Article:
'Ireland is a nation that is not afraid of change’
2018-03-01 16:45:00 -

The Integration Question with Princess Pamela Toyin


When 12-year-old Shashank Chakerwarti arrived Ireland from India in 2006, little did he know that 12 years later he would establish and be running an organisation for fellow young people of Indian origin in his new home.


Promoting entrepreneurship and innovation, concepts that seem to align with Shashank’s nature, are among the objectives of Indian Youth Ireland.


“The best moment in my life was 4 February 2016 when I launched the Indian Youth Ireland at the USI Students Summit,” he says. “Since then, the organisation has seen exponential growth and has never looked back.”


Right from his time at Coolmine Community School, Shashank has never stopped making friends with the locals. “I get along very well with the native Irish, and I have a lot of Irish friends here,” he says.


It therefore comes as no surprise that the founder and chairman of Indian Youth Ireland is fully integrated into Irish life, nor that he has turned out as a community-oriented person with the interests of others at heart.


“At the moment, my sole purpose is to be of valuable service to the community,” he explains, noting that he provides support as a youth mentor, helping them deal with different issues.


In his approach to life, Shashank takes inspiration from his father, who brought his family to Ireland for a better life and fully embraced their new home. While the family currently resides in Glasgow, Scotland due to his father’s work, Shashank says his love for Ireland has kept him rooted here.


“I would describe Ireland as my only and permanent home and I do intend to live in Ireland forever,” he says, adding how he is reminded of the similarities with his native India: both are former colonies of Britain with ties between their respective independence movements. “Our struggles for freedom have been quite similar.”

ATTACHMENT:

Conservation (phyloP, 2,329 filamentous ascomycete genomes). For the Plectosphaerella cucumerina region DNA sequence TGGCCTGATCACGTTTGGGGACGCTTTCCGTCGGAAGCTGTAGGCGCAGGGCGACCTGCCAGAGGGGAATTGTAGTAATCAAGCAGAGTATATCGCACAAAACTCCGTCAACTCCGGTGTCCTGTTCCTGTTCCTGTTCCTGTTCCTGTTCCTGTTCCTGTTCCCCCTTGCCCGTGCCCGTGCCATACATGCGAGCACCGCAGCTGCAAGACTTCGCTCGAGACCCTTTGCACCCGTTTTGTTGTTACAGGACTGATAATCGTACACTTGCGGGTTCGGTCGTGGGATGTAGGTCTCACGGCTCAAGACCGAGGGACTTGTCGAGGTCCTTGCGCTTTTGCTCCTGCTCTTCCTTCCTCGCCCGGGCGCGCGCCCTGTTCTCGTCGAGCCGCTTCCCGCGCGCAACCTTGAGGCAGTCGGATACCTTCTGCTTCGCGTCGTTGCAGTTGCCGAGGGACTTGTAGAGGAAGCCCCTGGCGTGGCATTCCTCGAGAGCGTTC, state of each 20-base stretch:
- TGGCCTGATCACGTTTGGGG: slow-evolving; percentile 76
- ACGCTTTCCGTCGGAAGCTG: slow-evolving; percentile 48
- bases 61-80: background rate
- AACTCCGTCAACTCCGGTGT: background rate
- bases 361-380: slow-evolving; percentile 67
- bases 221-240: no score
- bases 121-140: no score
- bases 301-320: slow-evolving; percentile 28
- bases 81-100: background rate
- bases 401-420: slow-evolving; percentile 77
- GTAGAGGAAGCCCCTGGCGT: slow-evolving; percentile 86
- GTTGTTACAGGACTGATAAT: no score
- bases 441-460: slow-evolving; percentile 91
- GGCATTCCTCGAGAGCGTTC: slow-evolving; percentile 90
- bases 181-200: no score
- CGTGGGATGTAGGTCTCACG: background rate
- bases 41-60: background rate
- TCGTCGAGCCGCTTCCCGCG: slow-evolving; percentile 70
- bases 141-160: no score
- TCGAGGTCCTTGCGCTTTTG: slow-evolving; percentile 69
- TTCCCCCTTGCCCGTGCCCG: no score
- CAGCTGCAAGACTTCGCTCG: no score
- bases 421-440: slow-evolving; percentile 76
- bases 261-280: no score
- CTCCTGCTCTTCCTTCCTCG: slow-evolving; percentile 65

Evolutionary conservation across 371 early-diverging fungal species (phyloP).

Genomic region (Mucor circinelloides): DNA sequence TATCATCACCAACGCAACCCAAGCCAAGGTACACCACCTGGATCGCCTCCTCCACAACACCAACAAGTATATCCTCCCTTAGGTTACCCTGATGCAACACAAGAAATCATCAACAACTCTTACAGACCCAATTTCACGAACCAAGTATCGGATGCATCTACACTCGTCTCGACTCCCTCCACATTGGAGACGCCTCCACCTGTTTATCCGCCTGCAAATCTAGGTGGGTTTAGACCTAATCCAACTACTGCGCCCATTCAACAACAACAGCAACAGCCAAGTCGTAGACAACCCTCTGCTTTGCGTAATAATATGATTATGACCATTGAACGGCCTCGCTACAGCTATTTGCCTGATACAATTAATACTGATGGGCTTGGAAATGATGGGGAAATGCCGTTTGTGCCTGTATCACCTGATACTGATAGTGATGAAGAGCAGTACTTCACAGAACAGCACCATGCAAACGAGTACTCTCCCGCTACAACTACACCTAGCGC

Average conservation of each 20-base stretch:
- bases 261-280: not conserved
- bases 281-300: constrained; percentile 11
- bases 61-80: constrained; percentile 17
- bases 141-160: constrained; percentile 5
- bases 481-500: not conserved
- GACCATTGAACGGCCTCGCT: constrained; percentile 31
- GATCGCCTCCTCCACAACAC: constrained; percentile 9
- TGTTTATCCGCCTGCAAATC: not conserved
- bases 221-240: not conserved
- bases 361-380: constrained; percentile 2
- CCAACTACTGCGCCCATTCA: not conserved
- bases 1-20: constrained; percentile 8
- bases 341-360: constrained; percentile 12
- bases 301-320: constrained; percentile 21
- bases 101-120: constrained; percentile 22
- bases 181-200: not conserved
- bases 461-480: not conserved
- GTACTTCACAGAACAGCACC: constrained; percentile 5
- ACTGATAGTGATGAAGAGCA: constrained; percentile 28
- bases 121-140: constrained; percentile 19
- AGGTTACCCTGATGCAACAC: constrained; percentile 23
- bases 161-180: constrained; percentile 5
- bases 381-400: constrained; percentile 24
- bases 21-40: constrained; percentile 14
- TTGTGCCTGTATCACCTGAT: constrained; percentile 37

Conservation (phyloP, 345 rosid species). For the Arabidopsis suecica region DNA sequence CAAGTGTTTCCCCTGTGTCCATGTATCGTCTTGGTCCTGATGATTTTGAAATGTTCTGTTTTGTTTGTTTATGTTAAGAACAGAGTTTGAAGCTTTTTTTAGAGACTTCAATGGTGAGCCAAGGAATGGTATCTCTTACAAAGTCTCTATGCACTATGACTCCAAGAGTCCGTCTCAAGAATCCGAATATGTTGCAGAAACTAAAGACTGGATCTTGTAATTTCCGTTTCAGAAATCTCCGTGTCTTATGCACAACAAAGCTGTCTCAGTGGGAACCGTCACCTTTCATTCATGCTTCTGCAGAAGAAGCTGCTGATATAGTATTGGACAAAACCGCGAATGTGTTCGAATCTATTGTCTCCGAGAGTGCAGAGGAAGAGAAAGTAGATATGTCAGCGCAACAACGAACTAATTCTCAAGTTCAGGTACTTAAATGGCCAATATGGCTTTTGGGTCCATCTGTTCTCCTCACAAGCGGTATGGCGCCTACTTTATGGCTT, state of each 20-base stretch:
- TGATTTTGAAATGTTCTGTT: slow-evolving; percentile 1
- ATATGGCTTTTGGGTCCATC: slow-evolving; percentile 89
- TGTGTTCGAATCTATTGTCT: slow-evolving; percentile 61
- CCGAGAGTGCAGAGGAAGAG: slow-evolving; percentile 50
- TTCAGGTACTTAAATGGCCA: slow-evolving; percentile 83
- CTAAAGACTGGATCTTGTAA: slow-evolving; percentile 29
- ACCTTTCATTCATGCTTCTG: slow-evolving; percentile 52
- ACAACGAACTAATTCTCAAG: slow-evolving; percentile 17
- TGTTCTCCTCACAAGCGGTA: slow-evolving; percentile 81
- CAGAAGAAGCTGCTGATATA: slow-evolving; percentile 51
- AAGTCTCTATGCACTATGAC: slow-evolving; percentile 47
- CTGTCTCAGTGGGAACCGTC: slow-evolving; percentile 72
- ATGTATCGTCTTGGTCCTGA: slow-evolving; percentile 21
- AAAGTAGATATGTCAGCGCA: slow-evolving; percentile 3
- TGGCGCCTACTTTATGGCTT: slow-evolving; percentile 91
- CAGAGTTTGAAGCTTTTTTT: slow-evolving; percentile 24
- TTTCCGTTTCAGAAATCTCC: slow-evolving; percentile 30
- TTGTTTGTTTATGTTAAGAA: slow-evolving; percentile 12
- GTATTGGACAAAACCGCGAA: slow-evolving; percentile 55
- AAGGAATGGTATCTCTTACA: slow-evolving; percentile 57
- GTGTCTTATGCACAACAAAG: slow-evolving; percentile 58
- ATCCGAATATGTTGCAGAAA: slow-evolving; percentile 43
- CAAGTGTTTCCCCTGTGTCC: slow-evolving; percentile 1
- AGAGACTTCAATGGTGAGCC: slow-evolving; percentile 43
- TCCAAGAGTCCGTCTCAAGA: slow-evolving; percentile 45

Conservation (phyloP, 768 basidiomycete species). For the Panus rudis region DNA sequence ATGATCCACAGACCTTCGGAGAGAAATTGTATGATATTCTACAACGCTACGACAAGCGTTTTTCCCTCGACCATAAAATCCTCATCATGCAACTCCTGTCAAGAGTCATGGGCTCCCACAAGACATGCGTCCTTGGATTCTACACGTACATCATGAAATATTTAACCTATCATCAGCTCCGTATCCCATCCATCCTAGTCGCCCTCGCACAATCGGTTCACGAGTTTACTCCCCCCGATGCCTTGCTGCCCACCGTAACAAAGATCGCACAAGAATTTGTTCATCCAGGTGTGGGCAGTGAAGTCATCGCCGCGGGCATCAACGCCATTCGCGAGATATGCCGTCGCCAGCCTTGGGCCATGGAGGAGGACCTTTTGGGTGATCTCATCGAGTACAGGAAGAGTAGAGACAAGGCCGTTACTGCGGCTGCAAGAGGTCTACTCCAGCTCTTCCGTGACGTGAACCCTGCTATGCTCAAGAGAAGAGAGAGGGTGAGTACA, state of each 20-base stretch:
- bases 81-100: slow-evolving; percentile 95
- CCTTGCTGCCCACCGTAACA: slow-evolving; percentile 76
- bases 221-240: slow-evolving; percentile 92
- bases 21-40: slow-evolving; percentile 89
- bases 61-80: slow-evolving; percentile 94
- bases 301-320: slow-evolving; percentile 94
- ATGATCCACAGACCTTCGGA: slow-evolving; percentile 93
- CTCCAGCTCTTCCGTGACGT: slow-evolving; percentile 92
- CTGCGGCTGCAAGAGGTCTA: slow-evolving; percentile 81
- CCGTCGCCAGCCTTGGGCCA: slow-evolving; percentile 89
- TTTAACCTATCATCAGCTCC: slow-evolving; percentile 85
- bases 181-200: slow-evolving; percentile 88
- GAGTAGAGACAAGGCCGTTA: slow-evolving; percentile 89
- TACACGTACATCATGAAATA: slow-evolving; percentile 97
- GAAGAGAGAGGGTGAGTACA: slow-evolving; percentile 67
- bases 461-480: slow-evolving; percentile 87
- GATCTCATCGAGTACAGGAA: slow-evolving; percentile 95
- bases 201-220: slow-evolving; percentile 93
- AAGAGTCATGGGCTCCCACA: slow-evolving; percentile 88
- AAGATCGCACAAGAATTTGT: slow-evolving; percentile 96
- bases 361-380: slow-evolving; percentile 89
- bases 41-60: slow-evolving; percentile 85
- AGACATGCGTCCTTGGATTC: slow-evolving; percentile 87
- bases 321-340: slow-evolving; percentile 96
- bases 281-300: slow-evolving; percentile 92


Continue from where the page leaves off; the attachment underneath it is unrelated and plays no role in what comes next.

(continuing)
Shashank’s personal ambitions involve pursuing a Master’s in financial technology at the National College of Ireland, which he believes will open him to a new world of designing and implementing software applications and skills required in the data-driven financial services sector. 


“Ireland is a nation that is not afraid of change,” he says of the newer career opportunities available here. “It is open-minded and willing to take huge risks for long-term benefits.”


However, one aspect of Irish life that Shashank cannot abide is the relative lack of public transport available nationwide, and he would like to see the Irish Government focus more on privatisation in that and other sectors. 


“I think Fine Gael has come a long way from what they were,” he says. “With the launch of the Fine Gael Intercultural group, they have proven to the nation that they are a progressive party who believes in diversity.”


In another 10 years, Shashank foresees that he and his fellow ‘new Irish’ will be an integral part of the future of the Republic of Ireland.

- Princess Pamela Toyin has gained experience since the mid 1980s working in various fields and interacting with people of different tribes and ethnicity. With her passion for diversity, she is propelled to report a diverse range of issues that facilitate intercultural dialogue and integration, which can change social, economic, and cultural stereotypes, and believes there are lessons to be learned from everyone. Talk to her on +353 (0) 87 417 9640 or email echoesmediainternational@gmail.com





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